Origin: America, Southeast, North Carolina, Balfour
Overall: 25 x 13 3/4 x 11in. (63.5 x 34.9 x 27.9cm)
Walnut, glass, and brass wire
Acc. No. 1961.701.14
Solid walnut carving of a seated man holding a fiddle tucked under his chin. The figure in the shape of an unclothed man with broad shoulders and powerful arms on a heavy torso above small legs with boots on. The face is round with close-set yellow glass eyes and a small pursed mouth. The fiddle has metal strings that can be tuned tuning pegs. The sculpture sits on a small wooden block or plinth.
Label:Edgar McKillop was a blacksmith by trade but had an imaginative spirit and a fondness for music. His daughter wrote that "Edgar Alexander McKillop was a talented man. He could cook and sew and make rustic and fancy furniture. He could make anything from wood or any kind of metal. He was an inventor. We don't know of any kind of work that he could not do." He made several musical instruments carved and inlaid with animal motifs. Given his fondness for music and instrument making, his Fiddler, carved from a solid block of walnut, may have been intended as a self-portrait.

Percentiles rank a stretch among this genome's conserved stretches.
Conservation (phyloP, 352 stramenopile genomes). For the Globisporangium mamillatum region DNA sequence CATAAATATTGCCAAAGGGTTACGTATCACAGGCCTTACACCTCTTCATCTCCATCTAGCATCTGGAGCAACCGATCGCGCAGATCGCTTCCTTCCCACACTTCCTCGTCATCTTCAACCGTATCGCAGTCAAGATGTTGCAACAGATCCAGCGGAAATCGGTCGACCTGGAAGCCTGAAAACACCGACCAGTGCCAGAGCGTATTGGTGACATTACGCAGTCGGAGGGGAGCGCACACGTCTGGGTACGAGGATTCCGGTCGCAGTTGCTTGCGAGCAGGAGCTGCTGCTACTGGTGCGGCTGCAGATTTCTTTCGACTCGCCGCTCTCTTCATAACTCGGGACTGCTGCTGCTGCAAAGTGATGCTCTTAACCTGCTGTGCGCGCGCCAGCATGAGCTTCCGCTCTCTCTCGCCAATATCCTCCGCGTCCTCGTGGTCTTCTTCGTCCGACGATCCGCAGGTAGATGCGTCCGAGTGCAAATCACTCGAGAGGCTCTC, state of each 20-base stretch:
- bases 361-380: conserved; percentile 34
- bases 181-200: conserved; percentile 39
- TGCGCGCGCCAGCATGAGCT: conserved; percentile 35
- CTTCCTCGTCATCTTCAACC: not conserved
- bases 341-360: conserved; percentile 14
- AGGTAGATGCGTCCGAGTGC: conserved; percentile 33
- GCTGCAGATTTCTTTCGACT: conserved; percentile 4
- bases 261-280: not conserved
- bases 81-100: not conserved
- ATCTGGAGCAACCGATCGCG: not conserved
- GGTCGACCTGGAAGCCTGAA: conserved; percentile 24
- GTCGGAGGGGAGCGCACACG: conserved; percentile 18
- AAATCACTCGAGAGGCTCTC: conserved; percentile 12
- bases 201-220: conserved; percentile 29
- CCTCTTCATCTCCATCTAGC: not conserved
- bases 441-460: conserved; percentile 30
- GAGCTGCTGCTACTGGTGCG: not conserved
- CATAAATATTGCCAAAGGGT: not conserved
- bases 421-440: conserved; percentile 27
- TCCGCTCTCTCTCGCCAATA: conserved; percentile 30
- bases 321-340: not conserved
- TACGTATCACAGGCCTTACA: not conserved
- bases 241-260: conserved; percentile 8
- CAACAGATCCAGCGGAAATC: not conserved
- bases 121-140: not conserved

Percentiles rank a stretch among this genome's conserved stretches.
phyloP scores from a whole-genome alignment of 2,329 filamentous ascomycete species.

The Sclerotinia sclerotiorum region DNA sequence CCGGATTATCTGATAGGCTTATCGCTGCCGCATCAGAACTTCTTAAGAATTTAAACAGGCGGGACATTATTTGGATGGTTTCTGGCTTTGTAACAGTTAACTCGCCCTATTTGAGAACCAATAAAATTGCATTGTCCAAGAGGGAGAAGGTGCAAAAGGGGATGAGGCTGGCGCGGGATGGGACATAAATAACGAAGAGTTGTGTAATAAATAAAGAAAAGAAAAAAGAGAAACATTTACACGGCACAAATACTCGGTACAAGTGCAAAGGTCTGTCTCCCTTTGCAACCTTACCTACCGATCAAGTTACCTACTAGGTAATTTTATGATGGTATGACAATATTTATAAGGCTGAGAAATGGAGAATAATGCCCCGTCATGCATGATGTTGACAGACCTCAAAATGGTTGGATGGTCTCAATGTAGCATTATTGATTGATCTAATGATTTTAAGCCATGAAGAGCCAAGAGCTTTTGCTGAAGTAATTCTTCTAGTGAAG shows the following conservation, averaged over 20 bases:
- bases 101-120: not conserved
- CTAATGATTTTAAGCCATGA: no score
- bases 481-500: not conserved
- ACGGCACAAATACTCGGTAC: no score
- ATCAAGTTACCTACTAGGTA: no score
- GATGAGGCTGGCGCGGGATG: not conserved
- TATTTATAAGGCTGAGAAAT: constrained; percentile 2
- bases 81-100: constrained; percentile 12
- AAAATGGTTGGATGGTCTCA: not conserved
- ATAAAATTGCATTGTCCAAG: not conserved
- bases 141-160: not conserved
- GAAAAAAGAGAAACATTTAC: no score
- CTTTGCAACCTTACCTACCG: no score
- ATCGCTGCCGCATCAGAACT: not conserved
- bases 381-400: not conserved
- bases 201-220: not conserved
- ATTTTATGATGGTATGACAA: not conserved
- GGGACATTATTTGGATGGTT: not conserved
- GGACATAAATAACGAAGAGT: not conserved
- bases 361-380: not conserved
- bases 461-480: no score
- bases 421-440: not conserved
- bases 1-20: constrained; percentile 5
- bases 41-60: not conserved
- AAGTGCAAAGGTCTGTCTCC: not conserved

Provenance:Pauline Sumner, Bat Cave, N. C.; possibly DeBrada Fisher, Waynesville, N. C.; Louis Stuart, New York, N.Y.